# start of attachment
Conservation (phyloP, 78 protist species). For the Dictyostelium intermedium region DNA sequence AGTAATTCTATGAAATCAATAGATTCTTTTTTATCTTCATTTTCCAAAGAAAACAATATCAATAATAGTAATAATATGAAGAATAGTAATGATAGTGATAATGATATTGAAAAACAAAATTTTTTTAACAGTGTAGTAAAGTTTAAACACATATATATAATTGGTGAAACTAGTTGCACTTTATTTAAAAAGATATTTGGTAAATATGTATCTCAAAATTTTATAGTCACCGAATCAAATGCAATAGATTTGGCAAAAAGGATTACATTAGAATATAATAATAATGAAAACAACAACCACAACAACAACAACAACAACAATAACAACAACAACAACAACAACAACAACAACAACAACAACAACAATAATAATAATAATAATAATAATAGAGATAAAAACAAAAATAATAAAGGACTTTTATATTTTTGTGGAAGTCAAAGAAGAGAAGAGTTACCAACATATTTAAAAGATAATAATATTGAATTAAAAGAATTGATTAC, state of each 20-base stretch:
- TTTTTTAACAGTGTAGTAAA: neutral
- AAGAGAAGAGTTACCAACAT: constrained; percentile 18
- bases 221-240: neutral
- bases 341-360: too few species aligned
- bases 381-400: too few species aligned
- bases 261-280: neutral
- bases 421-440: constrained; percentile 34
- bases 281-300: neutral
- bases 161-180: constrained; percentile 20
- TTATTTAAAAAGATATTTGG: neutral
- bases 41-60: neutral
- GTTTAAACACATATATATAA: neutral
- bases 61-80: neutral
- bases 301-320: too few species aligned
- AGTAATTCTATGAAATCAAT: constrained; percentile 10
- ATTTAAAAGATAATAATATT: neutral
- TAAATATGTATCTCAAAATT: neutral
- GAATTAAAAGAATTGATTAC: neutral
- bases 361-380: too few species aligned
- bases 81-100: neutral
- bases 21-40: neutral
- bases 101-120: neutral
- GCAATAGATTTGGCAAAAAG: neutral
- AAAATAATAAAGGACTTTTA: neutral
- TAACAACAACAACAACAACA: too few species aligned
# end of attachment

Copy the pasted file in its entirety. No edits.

Conservation (phyloP, 78 protist species). For the Dictyostelium intermedium region DNA sequence AGTAATTCTATGAAATCAATAGATTCTTTTTTATCTTCATTTTCCAAAGAAAACAATATCAATAATAGTAATAATATGAAGAATAGTAATGATAGTGATAATGATATTGAAAAACAAAATTTTTTTAACAGTGTAGTAAAGTTTAAACACATATATATAATTGGTGAAACTAGTTGCACTTTATTTAAAAAGATATTTGGTAAATATGTATCTCAAAATTTTATAGTCACCGAATCAAATGCAATAGATTTGGCAAAAAGGATTACATTAGAATATAATAATAATGAAAACAACAACCACAACAACAACAACAACAACAATAACAACAACAACAACAACAACAACAACAACAACAACAACAACAATAATAATAATAATAATAATAATAGAGATAAAAACAAAAATAATAAAGGACTTTTATATTTTTGTGGAAGTCAAAGAAGAGAAGAGTTACCAACATATTTAAAAGATAATAATATTGAATTAAAAGAATTGATTAC, state of each 20-base stretch:
- TTTTTTAACAGTGTAGTAAA: neutral
- AAGAGAAGAGTTACCAACAT: constrained; percentile 18
- bases 221-240: neutral
- bases 341-360: too few species aligned
- bases 381-400: too few species aligned
- bases 261-280: neutral
- bases 421-440: constrained; percentile 34
- bases 281-300: neutral
- bases 161-180: constrained; percentile 20
- TTATTTAAAAAGATATTTGG: neutral
- bases 41-60: neutral
- GTTTAAACACATATATATAA: neutral
- bases 61-80: neutral
- bases 301-320: too few species aligned
- AGTAATTCTATGAAATCAAT: constrained; percentile 10
- ATTTAAAAGATAATAATATT: neutral
- TAAATATGTATCTCAAAATT: neutral
- GAATTAAAAGAATTGATTAC: neutral
- bases 361-380: too few species aligned
- bases 81-100: neutral
- bases 21-40: neutral
- bases 101-120: neutral
- GCAATAGATTTGGCAAAAAG: neutral
- AAAATAATAAAGGACTTTTA: neutral
- TAACAACAACAACAACAACA: too few species aligned